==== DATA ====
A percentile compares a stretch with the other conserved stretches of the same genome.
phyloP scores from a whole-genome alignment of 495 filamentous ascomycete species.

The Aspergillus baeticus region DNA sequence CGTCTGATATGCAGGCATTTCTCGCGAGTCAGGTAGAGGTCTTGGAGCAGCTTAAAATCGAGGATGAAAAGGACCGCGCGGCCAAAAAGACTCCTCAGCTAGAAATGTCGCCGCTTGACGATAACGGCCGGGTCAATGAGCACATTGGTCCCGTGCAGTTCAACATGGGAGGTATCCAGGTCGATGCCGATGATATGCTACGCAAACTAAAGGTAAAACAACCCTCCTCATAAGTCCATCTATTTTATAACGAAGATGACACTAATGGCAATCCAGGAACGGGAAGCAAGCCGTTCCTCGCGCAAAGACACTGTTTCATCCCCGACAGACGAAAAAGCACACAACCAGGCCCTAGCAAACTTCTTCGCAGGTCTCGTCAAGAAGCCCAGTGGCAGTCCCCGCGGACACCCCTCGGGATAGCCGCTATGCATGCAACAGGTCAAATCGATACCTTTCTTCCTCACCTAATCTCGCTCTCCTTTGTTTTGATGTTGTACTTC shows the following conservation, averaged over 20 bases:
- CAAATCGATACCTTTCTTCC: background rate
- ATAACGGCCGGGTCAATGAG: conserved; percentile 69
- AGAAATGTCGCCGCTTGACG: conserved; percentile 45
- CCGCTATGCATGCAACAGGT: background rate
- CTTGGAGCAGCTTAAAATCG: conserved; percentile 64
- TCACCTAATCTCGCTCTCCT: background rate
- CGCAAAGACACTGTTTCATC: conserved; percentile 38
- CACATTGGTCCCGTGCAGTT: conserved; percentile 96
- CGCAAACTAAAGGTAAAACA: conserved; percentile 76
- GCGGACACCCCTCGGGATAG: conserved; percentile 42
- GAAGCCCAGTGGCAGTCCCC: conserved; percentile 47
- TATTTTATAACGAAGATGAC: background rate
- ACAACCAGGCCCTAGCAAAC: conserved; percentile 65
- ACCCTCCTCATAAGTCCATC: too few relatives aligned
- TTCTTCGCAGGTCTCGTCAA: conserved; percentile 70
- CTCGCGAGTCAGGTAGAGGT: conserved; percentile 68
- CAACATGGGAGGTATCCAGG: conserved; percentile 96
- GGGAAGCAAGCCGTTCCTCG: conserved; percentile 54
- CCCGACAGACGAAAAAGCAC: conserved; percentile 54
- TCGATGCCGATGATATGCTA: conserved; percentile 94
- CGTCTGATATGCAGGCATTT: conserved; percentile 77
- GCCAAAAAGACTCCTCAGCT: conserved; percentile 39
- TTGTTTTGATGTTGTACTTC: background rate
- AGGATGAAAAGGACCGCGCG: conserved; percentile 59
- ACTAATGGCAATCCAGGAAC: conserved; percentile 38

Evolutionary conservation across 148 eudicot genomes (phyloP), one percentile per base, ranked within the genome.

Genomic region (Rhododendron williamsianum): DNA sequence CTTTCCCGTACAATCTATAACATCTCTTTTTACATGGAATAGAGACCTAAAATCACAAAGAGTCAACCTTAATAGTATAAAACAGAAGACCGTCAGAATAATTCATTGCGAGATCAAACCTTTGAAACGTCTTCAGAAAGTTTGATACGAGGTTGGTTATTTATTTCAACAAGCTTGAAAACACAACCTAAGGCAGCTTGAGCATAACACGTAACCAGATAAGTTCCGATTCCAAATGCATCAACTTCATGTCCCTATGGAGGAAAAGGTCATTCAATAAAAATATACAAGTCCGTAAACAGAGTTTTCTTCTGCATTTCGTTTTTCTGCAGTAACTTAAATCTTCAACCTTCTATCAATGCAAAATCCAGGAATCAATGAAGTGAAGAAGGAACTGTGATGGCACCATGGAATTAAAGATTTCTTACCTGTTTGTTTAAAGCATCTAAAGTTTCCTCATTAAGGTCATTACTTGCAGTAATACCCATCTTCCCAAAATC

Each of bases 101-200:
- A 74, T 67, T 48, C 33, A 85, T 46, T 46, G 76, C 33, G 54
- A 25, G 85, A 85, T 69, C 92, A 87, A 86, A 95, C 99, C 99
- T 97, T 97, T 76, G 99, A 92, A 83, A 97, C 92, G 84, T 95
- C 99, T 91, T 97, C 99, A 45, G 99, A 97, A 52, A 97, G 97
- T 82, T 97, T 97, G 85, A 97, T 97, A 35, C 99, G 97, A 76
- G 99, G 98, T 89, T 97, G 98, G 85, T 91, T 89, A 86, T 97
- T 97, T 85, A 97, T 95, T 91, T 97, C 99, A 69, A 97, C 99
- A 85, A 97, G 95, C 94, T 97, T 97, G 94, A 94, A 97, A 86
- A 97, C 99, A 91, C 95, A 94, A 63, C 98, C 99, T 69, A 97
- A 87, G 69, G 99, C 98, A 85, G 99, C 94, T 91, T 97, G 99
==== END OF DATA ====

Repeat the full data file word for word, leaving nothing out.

A percentile compares a stretch with the other conserved stretches of the same genome.
phyloP scores from a whole-genome alignment of 495 filamentous ascomycete species.

The Aspergillus baeticus region DNA sequence CGTCTGATATGCAGGCATTTCTCGCGAGTCAGGTAGAGGTCTTGGAGCAGCTTAAAATCGAGGATGAAAAGGACCGCGCGGCCAAAAAGACTCCTCAGCTAGAAATGTCGCCGCTTGACGATAACGGCCGGGTCAATGAGCACATTGGTCCCGTGCAGTTCAACATGGGAGGTATCCAGGTCGATGCCGATGATATGCTACGCAAACTAAAGGTAAAACAACCCTCCTCATAAGTCCATCTATTTTATAACGAAGATGACACTAATGGCAATCCAGGAACGGGAAGCAAGCCGTTCCTCGCGCAAAGACACTGTTTCATCCCCGACAGACGAAAAAGCACACAACCAGGCCCTAGCAAACTTCTTCGCAGGTCTCGTCAAGAAGCCCAGTGGCAGTCCCCGCGGACACCCCTCGGGATAGCCGCTATGCATGCAACAGGTCAAATCGATACCTTTCTTCCTCACCTAATCTCGCTCTCCTTTGTTTTGATGTTGTACTTC shows the following conservation, averaged over 20 bases:
- CAAATCGATACCTTTCTTCC: background rate
- ATAACGGCCGGGTCAATGAG: conserved; percentile 69
- AGAAATGTCGCCGCTTGACG: conserved; percentile 45
- CCGCTATGCATGCAACAGGT: background rate
- CTTGGAGCAGCTTAAAATCG: conserved; percentile 64
- TCACCTAATCTCGCTCTCCT: background rate
- CGCAAAGACACTGTTTCATC: conserved; percentile 38
- CACATTGGTCCCGTGCAGTT: conserved; percentile 96
- CGCAAACTAAAGGTAAAACA: conserved; percentile 76
- GCGGACACCCCTCGGGATAG: conserved; percentile 42
- GAAGCCCAGTGGCAGTCCCC: conserved; percentile 47
- TATTTTATAACGAAGATGAC: background rate
- ACAACCAGGCCCTAGCAAAC: conserved; percentile 65
- ACCCTCCTCATAAGTCCATC: too few relatives aligned
- TTCTTCGCAGGTCTCGTCAA: conserved; percentile 70
- CTCGCGAGTCAGGTAGAGGT: conserved; percentile 68
- CAACATGGGAGGTATCCAGG: conserved; percentile 96
- GGGAAGCAAGCCGTTCCTCG: conserved; percentile 54
- CCCGACAGACGAAAAAGCAC: conserved; percentile 54
- TCGATGCCGATGATATGCTA: conserved; percentile 94
- CGTCTGATATGCAGGCATTT: conserved; percentile 77
- GCCAAAAAGACTCCTCAGCT: conserved; percentile 39
- TTGTTTTGATGTTGTACTTC: background rate
- AGGATGAAAAGGACCGCGCG: conserved; percentile 59
- ACTAATGGCAATCCAGGAAC: conserved; percentile 38

Evolutionary conservation across 148 eudicot genomes (phyloP), one percentile per base, ranked within the genome.

Genomic region (Rhododendron williamsianum): DNA sequence CTTTCCCGTACAATCTATAACATCTCTTTTTACATGGAATAGAGACCTAAAATCACAAAGAGTCAACCTTAATAGTATAAAACAGAAGACCGTCAGAATAATTCATTGCGAGATCAAACCTTTGAAACGTCTTCAGAAAGTTTGATACGAGGTTGGTTATTTATTTCAACAAGCTTGAAAACACAACCTAAGGCAGCTTGAGCATAACACGTAACCAGATAAGTTCCGATTCCAAATGCATCAACTTCATGTCCCTATGGAGGAAAAGGTCATTCAATAAAAATATACAAGTCCGTAAACAGAGTTTTCTTCTGCATTTCGTTTTTCTGCAGTAACTTAAATCTTCAACCTTCTATCAATGCAAAATCCAGGAATCAATGAAGTGAAGAAGGAACTGTGATGGCACCATGGAATTAAAGATTTCTTACCTGTTTGTTTAAAGCATCTAAAGTTTCCTCATTAAGGTCATTACTTGCAGTAATACCCATCTTCCCAAAATC

Each of bases 101-200:
- A 74, T 67, T 48, C 33, A 85, T 46, T 46, G 76, C 33, G 54
- A 25, G 85, A 85, T 69, C 92, A 87, A 86, A 95, C 99, C 99
- T 97, T 97, T 76, G 99, A 92, A 83, A 97, C 92, G 84, T 95
- C 99, T 91, T 97, C 99, A 45, G 99, A 97, A 52, A 97, G 97
- T 82, T 97, T 97, G 85, A 97, T 97, A 35, C 99, G 97, A 76
- G 99, G 98, T 89, T 97, G 98, G 85, T 91, T 89, A 86, T 97
- T 97, T 85, A 97, T 95, T 91, T 97, C 99, A 69, A 97, C 99
- A 85, A 97, G 95, C 94, T 97, T 97, G 94, A 94, A 97, A 86
- A 97, C 99, A 91, C 95, A 94, A 63, C 98, C 99, T 69, A 97
- A 87, G 69, G 99, C 98, A 85, G 99, C 94, T 91, T 97, G 99